“During their clinical training, they will follow some of their patients throughout the healthcare system,” Combs said. “By doing this, they will gain a better perspective on what it is like to navigate the whole system. I feel very fortunate to be a part of this process and to help develop a medical education program for medicine of today and of the future.”

Featured Image: The UNT Health Science Center, located in Fort Worth, is partnering with Texas Christian University for a School of Medicine. Applications for the new school open Nov. 12. Courtesy UNT Health Science Center.

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Jacqueline Guerrero

Jacqueline Guerrero

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  1. Boss
    Boss November 09, 13:34

    You can keep growing medical schools all you want, but the number of residencies aren’t changing. We need RESIDENCIES not a big group of unemployed Doctors because a rich guy decided to open up a medical school in an area that ALREADY had one.

    Reply to this comment
    JRAJALA OMS III November 09, 14:46

    I appreciate the insight into a pre-medical students reasons for applying to the new program in Fort Worth. However, the comments reflect a poor understanding of osteopathic medicine. Osteopathic physicians are fully trained physicians that practice in every medical specialty, alongside their allopathic colleagues. Osteopathic physicians are able to prescribe medications, and perform surgeries. We are trained in a holistic approach, and we do consider the whole-patient. I consider this to be a benefit, and this philosophy contributed to my decision to attend an osteopathic medical school following my education at both the University of North Texas, and the UNT Health Science Center.I hope the NT Daily will work to include the insight of students and professionals in the field when publishing articles that discuss osteopathic medicine, so as not to mislead readers.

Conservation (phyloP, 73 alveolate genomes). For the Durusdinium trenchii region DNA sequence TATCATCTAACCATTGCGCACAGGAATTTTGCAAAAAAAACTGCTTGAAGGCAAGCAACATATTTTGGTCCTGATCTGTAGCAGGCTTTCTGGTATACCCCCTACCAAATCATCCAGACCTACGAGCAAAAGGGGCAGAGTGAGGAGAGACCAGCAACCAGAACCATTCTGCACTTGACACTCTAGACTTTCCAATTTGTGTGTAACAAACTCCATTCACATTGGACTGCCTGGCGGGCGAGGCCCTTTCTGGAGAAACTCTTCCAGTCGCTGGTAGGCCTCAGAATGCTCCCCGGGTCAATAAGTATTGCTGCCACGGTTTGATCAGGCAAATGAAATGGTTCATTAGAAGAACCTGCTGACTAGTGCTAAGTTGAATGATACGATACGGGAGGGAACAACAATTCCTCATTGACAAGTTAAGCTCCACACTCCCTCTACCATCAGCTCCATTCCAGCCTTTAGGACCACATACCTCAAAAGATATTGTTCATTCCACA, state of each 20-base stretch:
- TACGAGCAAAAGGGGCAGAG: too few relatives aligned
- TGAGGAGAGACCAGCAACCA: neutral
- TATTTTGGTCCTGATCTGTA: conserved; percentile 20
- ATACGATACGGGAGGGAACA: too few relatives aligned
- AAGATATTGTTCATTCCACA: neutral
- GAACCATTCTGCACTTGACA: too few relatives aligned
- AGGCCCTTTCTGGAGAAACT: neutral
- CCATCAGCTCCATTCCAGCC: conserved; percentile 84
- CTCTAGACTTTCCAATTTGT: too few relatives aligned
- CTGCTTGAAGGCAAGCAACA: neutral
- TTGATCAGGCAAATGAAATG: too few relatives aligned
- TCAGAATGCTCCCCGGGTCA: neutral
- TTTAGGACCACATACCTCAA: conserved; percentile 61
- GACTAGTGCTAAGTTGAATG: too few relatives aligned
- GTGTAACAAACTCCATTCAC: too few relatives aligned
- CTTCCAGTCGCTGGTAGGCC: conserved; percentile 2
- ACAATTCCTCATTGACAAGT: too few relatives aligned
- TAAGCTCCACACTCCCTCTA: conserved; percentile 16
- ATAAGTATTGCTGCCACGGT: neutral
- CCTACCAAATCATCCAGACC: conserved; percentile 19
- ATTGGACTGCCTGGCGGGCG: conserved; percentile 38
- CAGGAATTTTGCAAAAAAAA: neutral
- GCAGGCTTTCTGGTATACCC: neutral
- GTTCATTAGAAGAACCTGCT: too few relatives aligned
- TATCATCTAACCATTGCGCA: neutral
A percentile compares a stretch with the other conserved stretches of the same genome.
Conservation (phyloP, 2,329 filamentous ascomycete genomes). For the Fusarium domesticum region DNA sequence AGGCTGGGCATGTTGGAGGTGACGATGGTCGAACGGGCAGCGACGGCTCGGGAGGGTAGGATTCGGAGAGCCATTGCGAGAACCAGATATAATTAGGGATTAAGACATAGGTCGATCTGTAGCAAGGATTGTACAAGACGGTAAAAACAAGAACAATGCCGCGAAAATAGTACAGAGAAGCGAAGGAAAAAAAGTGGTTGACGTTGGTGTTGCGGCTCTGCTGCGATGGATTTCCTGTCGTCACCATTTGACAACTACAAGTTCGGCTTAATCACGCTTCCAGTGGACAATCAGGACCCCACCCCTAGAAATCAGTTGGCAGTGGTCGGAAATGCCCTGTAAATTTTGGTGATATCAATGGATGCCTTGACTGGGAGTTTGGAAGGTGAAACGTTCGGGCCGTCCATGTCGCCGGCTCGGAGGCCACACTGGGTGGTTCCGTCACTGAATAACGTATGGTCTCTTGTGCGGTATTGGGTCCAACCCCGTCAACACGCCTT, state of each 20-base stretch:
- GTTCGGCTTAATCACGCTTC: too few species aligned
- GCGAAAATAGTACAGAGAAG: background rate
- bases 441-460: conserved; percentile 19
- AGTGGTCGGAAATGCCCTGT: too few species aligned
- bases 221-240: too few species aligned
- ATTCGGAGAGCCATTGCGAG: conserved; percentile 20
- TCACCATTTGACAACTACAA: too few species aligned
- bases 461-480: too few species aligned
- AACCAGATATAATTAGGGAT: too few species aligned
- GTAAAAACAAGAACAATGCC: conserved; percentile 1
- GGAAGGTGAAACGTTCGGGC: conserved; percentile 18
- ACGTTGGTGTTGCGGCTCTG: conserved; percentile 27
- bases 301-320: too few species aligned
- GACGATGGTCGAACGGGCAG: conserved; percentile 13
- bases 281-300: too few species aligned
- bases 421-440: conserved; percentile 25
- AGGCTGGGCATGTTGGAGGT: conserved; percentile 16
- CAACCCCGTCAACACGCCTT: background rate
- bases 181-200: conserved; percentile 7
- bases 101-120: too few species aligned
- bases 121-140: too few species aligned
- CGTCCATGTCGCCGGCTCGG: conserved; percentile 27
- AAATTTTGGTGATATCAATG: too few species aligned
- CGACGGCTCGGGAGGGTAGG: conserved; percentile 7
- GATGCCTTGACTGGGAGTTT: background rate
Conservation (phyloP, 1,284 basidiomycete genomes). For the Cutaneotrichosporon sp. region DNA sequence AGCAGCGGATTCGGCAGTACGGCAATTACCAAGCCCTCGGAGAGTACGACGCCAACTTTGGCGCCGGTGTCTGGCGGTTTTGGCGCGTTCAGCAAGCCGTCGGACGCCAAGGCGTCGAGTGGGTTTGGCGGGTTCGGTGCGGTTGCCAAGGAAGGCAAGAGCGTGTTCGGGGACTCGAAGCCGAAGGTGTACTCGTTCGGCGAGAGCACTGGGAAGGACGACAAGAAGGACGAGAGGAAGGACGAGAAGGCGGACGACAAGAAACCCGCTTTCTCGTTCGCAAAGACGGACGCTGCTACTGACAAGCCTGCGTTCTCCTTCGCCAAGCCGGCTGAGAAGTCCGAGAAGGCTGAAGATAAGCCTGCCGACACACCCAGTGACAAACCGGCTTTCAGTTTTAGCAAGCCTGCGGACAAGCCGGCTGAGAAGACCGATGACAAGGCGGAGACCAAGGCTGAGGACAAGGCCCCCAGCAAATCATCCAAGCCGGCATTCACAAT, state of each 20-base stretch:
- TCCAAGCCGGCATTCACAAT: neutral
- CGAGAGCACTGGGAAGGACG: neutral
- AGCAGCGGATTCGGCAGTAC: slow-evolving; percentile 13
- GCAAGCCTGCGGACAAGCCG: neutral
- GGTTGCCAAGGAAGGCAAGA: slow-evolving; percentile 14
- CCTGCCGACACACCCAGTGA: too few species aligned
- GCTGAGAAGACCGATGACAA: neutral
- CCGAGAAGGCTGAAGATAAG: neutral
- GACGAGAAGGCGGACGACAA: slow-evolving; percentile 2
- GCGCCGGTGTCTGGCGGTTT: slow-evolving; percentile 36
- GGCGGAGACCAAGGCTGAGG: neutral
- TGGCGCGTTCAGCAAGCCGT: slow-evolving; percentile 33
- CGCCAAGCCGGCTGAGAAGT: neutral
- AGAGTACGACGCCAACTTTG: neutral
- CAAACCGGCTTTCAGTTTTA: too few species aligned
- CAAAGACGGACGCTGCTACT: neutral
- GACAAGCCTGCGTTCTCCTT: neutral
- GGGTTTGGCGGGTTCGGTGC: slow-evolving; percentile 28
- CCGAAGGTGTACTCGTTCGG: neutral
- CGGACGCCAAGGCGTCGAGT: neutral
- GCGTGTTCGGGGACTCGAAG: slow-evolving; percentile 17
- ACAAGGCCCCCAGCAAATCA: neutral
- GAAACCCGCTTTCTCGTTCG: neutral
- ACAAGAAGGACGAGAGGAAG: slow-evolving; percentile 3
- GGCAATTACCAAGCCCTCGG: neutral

Reply to this comment
  3. Student
    Student November 09, 18:24

    “Compared to an osteopathic school that focus on one-on-one patient care.” It sure sounds like an osteopathic medical school is much more in line with the supposed mission of the new MD school. It might behoove the quoted applicant to learn more about osteopathic philosophy before he comments on it or a UNT news source quotes him on it.

    Reply to this comment
  4. Hopeful
    Hopeful November 11, 19:04

    Unfortunately, I don’t believe the quoted applicant understands what DOs are, but I am so happy that the new TCU medical school will be able to work closely with UNTHSC’s DO medical students. Maybe this will help educate and promote teamwork within both medical students at UNTHSC and at TCU to work together towards a team model of care.

    Reply to this comment
  5. Not cool
    Not cool November 18, 21:20

    It is interesting to read the article and how what I said was completely misrepresented by the author.

    The quote I gave was, “Being part of the initial cohort of students accepted into medical school presents with unique challenges that I think the school is recognizing by offering free tuition to the inaugural class. I am particularly interested in this medical school because of its proximity to my family and for the fact that it is an allopathic medical school. Residency match data suggests that a student graduating from allopathic (MD) program versus an Osteopathic (DO) medical school will have better chances of matching into an allopathic surgical sub-specialty, which is what I am most interested in pursuing.”
    I never said anything even relatively close to, “Compared to an osteopathic school that focus on one-on-one patient care.”
    Initially, I was happy to share my excitement with the NT Daily reporter who asked me for a quote, but I can now see that this article was at its best poor writing, and at worst meant to be divisive and cause problems.

    Reply to this comment
  6. JoJo
    JoJo February 07, 23:20

    To the PreMed student: Please educate yourself on what a DO is. As an MD, You will potentially be working along, or with a DO, or have a boss/attending who is a DO. No matter who or what you work for, you will be taking care of patients, which is the more important than the letters on your white coat.

    Reply to this comment